The light of day and the domesticity of making breakfast cast everything in a different light, though. This isn't about sex; this isn't about resolving some unfinished conversation, rudely interrupted by Cas dying again, for the last time. This is about what comes next, and that road stretches out so long and so far that Dean can't see the end of it.

They haven't made it to the table yet, even though their eggs are getting cold, because when Dean turned around to hand Cas his plate, Cas had thanked him, taken it from him, and then set it down and pulled Dean in for a kiss. Dean's forgotten he's still holding his plate, actually, distracted as he is by Cas's soft, contented kisses; so distracted, it turns out, that he doesn't notice that they aren't alone anymore until someone clears their throat, loudly, distinctly.

Dean pulls away with a jerk, stumbling backward and nearly dropping his food. He recovers, just barely, and when he looks up, he sees Cas, rumpled and maybe mildly guilty, but only mildly, and Sam and Bobby in the doorway. Sam takes in Cas wearing Dean's clothes, and his eyes, bright and amused, immediately snap to Dean; Bobby, meanwhile, is doing a more studied examination of the scene, his expression almost impossible to read.

"We were gonna invite you over to breakfast at the Roadhouse, but it seems like you've got your hands full here," Bobby says finally, and Sam actually starts laughing, though he tries to stifle it against the back of his hand when he sees how pink Dean's ears have turned.

"Aw, come on, Dean. I've walked in on you doing worse," he says, and there's a deeper fondness there, a wistfulness that just doesn't seem to sit right with Dean, but that's because he still hasn't gotten used to this idea that his brother lived a whole lifetime without him, long enough to feel nostalgic about being scarred by his brother's sex life.

"So, he finally wised up, huh?" Bobby is talking to Cas now, and Dean looks between them, confused. Cas has the decency to look uncomfortable now as he shifts on his feet, gives Dean a sideways glance, and then turns his attention back to Bobby.

"Um. Yes," is all Cas says, and Bobby rolls his eyes.

"Idjits," he mutters, coming into the kitchen now and waving Dean away from the oven. "Move. Looks like we're having breakfast here."

Dean catches Cas's eye as he picks up his plate and they start moving to the table, and he mouths what the hell? Cas only shrugs and walks faster, beating him out of the kitchen. Once they're out of earshot, Dean grabs Cas's shoulder.

"You told Bobby?" he asks, somewhere between incredulous and maybe, genuinely annoyed, and Cas shrugs again, sitting down quickly.

"It came up."

"It came up?"

Cas is saved from trying to explain that one when Sam comes out with their coffees, and they sit, Cas and Dean eating cold eggs while Bobby fixes them all sausage. Sam starts asking things like how, and when, and starts tossing around words like finally and not really a surprise, and by the time Bobby is joining them, Dean still hasn't heard one single negative word. Again -- not like he thought he would, necessarily, logically, but there's still something coiled tight in him, a spring ready to snap, braced for the judgment that he always thought would come.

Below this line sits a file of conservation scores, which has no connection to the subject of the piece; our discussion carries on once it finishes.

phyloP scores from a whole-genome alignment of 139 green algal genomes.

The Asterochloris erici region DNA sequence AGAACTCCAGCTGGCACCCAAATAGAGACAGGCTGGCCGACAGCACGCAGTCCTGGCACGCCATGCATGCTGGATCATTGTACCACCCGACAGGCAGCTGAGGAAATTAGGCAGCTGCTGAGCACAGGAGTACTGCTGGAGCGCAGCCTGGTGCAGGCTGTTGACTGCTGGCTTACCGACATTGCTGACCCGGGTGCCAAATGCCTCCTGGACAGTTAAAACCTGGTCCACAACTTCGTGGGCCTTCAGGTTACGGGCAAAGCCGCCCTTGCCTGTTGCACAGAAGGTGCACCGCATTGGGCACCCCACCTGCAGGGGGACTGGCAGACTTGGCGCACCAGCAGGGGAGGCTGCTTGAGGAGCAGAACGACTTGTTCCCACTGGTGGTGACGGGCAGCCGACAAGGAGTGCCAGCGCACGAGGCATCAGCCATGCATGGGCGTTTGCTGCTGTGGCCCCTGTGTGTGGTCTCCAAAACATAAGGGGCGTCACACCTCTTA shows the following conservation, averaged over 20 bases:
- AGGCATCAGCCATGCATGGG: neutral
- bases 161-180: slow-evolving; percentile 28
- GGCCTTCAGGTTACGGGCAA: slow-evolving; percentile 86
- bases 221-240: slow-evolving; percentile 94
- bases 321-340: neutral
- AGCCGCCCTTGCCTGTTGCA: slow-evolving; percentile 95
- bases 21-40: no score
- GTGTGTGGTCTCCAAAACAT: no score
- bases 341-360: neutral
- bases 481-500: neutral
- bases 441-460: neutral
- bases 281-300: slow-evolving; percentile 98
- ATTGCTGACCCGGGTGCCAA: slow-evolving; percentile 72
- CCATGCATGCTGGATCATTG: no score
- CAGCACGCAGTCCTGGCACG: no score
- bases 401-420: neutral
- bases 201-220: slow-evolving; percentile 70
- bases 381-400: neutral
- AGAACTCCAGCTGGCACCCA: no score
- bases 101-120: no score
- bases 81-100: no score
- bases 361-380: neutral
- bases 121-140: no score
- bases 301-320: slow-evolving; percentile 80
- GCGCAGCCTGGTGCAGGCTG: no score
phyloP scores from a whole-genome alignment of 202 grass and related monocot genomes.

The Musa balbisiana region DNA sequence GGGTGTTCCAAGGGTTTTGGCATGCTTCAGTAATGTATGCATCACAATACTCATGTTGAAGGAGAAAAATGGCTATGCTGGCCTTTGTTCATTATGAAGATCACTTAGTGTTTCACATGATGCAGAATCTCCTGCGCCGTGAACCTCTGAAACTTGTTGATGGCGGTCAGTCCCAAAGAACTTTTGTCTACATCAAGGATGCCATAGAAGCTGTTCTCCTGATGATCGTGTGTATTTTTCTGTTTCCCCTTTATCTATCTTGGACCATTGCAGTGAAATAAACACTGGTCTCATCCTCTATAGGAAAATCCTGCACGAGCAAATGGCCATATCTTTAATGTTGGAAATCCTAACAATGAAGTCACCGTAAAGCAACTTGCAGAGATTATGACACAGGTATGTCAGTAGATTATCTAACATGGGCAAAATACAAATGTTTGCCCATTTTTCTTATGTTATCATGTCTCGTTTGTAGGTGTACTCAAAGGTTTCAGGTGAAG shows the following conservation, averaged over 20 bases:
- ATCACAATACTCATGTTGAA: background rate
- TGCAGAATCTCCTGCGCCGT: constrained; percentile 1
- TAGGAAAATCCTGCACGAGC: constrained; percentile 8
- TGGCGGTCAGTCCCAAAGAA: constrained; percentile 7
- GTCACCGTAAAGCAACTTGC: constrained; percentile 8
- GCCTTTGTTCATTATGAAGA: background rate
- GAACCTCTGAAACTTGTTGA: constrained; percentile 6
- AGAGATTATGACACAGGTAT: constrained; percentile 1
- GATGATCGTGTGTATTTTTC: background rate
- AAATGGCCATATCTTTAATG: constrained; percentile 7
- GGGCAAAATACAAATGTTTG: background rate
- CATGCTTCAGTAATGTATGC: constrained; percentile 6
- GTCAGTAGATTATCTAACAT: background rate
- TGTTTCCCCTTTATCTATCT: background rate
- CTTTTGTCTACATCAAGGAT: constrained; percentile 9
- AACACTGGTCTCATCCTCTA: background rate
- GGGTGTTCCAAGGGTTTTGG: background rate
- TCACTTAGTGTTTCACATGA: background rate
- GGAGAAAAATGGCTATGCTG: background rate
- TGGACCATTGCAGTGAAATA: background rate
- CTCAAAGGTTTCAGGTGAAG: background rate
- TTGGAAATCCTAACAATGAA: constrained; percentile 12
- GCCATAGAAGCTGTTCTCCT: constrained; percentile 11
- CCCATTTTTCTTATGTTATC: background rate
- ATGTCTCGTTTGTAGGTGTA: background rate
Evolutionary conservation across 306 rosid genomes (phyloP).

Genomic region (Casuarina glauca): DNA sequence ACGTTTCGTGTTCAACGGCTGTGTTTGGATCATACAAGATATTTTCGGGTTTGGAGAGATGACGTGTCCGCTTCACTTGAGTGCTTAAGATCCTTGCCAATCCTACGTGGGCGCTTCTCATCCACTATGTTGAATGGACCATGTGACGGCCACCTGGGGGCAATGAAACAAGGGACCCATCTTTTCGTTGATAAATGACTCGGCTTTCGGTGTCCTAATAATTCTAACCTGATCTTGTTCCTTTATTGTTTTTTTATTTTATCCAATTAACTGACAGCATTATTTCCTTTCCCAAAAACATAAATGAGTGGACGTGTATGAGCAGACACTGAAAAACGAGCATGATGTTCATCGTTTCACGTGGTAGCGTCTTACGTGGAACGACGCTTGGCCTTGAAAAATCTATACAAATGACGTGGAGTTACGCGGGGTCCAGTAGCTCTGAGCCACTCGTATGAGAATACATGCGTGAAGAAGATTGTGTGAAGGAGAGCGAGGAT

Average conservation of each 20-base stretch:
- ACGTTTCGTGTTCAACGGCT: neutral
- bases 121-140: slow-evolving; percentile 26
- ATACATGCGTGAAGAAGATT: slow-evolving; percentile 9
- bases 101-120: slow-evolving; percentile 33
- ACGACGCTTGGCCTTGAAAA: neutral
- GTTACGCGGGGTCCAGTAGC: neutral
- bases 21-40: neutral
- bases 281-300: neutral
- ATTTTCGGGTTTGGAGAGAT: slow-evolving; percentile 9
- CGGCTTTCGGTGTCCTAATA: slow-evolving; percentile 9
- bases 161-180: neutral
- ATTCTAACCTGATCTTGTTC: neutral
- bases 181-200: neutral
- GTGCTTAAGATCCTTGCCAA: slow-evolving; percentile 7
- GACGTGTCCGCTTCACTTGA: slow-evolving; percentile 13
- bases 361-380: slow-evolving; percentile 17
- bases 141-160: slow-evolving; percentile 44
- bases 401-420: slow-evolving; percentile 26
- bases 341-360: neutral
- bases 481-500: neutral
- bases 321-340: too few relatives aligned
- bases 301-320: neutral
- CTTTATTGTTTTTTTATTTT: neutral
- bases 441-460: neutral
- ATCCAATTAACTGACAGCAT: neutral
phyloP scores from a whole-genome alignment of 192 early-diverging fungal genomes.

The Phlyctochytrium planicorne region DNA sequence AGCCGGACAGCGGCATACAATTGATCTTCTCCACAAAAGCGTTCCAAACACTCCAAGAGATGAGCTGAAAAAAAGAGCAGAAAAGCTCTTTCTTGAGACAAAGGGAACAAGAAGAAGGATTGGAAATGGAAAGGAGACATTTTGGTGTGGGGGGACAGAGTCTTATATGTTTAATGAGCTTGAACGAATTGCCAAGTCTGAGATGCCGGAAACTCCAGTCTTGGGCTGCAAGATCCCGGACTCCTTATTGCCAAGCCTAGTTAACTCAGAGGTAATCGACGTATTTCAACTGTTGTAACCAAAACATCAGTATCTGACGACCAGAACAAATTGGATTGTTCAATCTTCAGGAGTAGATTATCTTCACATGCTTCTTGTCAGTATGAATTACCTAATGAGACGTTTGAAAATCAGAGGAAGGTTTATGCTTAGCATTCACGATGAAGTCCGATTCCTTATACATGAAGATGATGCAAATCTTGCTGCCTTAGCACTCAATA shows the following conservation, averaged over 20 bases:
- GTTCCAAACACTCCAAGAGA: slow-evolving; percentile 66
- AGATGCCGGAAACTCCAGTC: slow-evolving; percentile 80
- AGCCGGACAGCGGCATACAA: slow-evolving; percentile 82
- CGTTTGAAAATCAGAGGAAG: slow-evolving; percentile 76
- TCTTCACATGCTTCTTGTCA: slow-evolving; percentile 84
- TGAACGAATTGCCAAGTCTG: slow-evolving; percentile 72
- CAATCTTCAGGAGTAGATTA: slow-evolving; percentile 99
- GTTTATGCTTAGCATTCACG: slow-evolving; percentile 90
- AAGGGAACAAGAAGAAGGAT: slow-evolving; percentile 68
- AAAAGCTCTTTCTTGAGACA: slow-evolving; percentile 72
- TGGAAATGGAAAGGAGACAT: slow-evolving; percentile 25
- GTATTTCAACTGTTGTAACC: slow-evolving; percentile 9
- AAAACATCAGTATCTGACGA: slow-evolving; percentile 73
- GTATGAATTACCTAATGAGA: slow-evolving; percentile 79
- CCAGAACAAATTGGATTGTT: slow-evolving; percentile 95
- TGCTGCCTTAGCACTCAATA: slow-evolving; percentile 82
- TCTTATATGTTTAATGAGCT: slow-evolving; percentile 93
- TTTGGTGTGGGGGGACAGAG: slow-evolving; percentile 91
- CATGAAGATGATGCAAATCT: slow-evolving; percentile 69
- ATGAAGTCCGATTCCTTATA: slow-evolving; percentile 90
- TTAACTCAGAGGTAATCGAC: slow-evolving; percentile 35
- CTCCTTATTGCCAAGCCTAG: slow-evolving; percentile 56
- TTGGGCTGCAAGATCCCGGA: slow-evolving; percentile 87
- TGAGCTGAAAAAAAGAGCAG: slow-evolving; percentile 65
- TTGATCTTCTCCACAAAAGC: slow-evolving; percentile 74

Somehow, the topic changes. Life goes on. Bobby talks about how Rufus and Aretha shacked up; Sam gives Dean another out of body experience by talking about his son's fifteenth birthday and how he got caught making out with his girlfriend behind the bleachers, and Sam struggled to keep a straight face in the principal's office.

They're laughing by the end of it, and there's a lull, and that's when Bobby nods at Cas across from him.

"Happy looks good on you, Cas."

Cas's answering smile is small, almost private, and Dean wonders just what he's missed in the time it took him to get up here. "Thank you."

"I'd like to say the same for Dean," Bobby continues, crossing his arms over his chest, "but he still looks like he'll spook if someone says 'boo.'"

Sam snorts, but Dean does not, in fact, relax; instead he gives everyone an annoyed look and retreats to his coffee mug, uncomfortable with the attention, with the jokes, with just about everything, really.

"Calm down, boy. Ain't nobody gonna bat an eye at the two of you. If they do," he adds, eyes narrowing, "they'll have bigger problems."

Dean nods, flashes a fake smile, and then Cas swoops in to change the subject. As soon as he gets the chance, Dean grabs up everyone's plates and takes them to the sink. This time, he doesn't miss when Bobby enters the room; Dean's hunter senses are dialed back on, nerves still on edge, and he's braced for -- something, he doesn't know what, when Bobby comes and starts drying the dishes.

"I mean it, son," he says quietly, looking at Dean out of the corner of his eye. "This is a good thing. This is what Heaven's for, what it should be for. Lean in."

All Dean can do is nod and hand him a plate, and Bobby sighs; he lets Dean have his silence for a moment or two. And then --

"If it's your father you're worried about..." Bobby's voice is gentle, and Dean freezes, feeling entirely like he just got blasted with cold water, and not in some kind of stupid flirty game, either. "Don't. He's changed a lot. Mellowed. He's happier too, and it... It shows."

Dean's a grown ass man now who's saved the world a couple of times, who took a beating from God, who left God in a field to die slowly and alone, in fact. Dean isn't the teenager who desperately needed his dad's approval; he isn't the kid who took in every word his dad said, every thought, every opinion, about everyone and everything, including things about the kind of guy that sleeps with other guys. But Dean is who he is both because of and in spite of his dad, and he's been wrestling with those two parts of him since -- really -- since he begged Cas don't.